• BUT too much fear (high levels of anxiety)
might cause people to disengage
Stages of Change
Describes the behaviour change process:
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Precontemplation
Contemplation
Preparation
Action
Maintenance
Allows for relapsing.
Utility of Behaviour Change Models
• Are useful for providing some insight into why people
behave in certain ways
• Are useful for planning health promotion interventions
• There is evidence to suggest that lifestyle interventions
can be successful in promoting behaviour change at an
individual level (Kitzmann et al, 2010)
• Understanding the components and processes involved
in health behaviour can assist in designing health
promotion interventions which have a greater chance
of success (Trifiletti et al, 2005; Parker et al, 2004 and
NICE 2006).
Criticisms of theory in health
psychology
• Focus on the individual level rather than wider
determinants of health
• Reductionist approach can lead to victim blaming
• Do not take an holistic approach to understanding health
behaviour
• Promote individualism and individual responsibility for
health
• Examine individual behaviour in isolation neglecting wider
influences
• Neglect the role of things like past behaviour, habit,
emotion and culture
• Simplify behaviour change, do not take into account time
Criticisms of theory in health
psychology
In terms of research a number of difficulties have been highlighted including…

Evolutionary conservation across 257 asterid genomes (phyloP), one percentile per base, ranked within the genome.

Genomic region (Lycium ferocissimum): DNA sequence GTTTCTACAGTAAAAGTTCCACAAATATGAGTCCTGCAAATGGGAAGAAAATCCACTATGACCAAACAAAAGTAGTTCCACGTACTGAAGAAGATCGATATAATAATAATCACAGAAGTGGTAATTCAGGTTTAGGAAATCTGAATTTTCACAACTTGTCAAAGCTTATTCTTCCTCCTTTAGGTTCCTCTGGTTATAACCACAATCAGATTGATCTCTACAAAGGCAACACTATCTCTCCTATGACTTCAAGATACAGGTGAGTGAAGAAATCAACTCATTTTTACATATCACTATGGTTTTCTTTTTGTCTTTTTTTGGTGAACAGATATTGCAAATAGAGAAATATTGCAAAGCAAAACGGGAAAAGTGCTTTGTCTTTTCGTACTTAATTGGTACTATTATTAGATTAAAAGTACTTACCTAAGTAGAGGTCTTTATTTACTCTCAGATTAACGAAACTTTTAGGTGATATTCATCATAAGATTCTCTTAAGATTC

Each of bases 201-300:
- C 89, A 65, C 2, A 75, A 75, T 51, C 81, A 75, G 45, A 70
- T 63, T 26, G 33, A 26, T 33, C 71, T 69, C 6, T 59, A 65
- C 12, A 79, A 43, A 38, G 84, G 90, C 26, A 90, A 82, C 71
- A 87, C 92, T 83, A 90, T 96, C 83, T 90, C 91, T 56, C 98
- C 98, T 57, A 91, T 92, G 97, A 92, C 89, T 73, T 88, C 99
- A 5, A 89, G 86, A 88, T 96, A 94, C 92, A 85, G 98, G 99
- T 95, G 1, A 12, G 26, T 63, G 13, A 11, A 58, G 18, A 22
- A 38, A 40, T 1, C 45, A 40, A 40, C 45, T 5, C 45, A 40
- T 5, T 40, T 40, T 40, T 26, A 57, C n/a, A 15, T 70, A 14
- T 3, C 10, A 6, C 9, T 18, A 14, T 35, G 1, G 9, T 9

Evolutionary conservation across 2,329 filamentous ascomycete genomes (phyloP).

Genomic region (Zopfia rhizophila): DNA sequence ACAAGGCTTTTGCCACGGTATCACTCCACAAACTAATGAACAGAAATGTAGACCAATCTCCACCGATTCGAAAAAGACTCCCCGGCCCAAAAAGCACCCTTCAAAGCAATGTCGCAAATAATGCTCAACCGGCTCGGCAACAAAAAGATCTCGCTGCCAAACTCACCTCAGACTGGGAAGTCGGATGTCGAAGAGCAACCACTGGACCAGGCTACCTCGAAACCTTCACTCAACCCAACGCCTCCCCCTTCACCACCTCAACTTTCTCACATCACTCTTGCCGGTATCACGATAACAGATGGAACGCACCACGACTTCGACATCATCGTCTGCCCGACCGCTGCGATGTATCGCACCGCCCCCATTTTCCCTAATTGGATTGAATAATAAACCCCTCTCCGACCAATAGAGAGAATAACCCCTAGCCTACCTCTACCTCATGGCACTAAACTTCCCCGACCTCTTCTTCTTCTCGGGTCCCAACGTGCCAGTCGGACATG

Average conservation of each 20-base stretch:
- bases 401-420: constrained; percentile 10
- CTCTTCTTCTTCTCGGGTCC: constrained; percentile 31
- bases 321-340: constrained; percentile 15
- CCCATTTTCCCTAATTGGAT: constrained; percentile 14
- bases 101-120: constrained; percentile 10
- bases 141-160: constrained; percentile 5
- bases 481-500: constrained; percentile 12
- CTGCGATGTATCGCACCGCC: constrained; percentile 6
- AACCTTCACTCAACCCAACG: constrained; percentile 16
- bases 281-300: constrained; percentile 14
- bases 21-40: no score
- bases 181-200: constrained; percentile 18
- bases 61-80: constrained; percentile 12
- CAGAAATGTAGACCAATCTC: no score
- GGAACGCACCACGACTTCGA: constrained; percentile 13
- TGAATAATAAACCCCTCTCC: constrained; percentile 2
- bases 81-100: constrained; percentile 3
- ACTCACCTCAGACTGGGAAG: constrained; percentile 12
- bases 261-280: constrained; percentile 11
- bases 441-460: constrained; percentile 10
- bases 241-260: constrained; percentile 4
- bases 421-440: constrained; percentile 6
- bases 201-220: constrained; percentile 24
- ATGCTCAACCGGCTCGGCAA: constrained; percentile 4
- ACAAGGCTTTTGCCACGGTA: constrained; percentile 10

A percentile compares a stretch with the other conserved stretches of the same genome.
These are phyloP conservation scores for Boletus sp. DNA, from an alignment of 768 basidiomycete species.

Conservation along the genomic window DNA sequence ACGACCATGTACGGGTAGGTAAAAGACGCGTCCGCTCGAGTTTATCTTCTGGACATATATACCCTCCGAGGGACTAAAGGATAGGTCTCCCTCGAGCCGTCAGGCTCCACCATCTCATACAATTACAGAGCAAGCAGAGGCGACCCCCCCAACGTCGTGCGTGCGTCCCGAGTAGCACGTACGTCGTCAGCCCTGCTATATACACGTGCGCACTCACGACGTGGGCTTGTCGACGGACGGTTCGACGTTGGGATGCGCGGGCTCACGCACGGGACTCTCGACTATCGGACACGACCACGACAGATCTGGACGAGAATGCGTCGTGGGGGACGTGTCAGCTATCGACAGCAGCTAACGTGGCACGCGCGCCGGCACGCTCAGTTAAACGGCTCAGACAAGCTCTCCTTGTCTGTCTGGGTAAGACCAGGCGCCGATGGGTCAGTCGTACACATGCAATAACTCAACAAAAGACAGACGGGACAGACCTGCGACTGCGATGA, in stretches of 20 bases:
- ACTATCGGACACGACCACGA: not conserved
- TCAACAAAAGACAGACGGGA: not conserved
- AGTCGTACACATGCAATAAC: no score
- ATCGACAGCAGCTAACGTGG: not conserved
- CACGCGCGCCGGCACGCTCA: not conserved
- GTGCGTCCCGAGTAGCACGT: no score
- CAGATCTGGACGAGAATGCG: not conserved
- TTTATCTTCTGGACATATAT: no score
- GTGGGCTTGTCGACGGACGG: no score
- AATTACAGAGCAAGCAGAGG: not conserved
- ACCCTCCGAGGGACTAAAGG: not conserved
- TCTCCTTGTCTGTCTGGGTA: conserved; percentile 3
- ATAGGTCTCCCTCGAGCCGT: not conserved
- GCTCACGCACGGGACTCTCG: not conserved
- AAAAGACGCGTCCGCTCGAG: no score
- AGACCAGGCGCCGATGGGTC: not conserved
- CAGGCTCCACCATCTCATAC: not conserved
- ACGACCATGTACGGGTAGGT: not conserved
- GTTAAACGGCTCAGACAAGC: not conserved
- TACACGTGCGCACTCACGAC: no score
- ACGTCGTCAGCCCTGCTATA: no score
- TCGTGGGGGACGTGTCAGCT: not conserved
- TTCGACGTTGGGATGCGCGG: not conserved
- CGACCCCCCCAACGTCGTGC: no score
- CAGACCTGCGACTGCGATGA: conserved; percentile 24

• Problems defining individual constructs (Bunton et al, 2002)
• Limited predictive utility (Abraham and Sheenan, 2005)
• A weak relationship between intention and behaviour – Stephens (2008)
argues that other factors should be explored i.e. environmental factors
• A lack of standardisation across constructs in experimental design (Conner
and Norman, 2005). They tend to have been developed in specific contexts
which can lead to a ‘Western’, patriarchal bias
• Much of the research using the models relies on self-report measures
which have limitations.
• Whilst many of the models draw upon aspects of sociological,
psychological and anthropological theory they tend to neglect political and
economic theory (Hubley and Copeman, 2008).
Health Action Model
Two key sections:
1) Factors influencing ‘behavioural intention’
Three interacting systems – belief system,
motivation system and normative system
2) Factors influencing whether an intention will
translate into ‘action’.
Factors which facilitate behaviour change, such
as a supportive environment, skills and
knowledge.
Critical perspectives
• Challenge the notion of ‘behaviour’
• Refers to ‘social practices’ or ‘actions’
• Challenges mainstream assumptions and
understandings
• Takes into account the social, political and
economic context (Marks, 2002) and issues of
power.
Summary
• Health psychology is a sub discipline within psychology
which can help us to understand how and why people
behave the ways that they do and make the choices that
they make in relation to health.
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• Health behaviour is complex and influenced by many
different factors.
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• Models of behaviour change can help in designing
interventions to enable people to change their health
behaviour.
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• Critical health psychology offers an alternative perspective.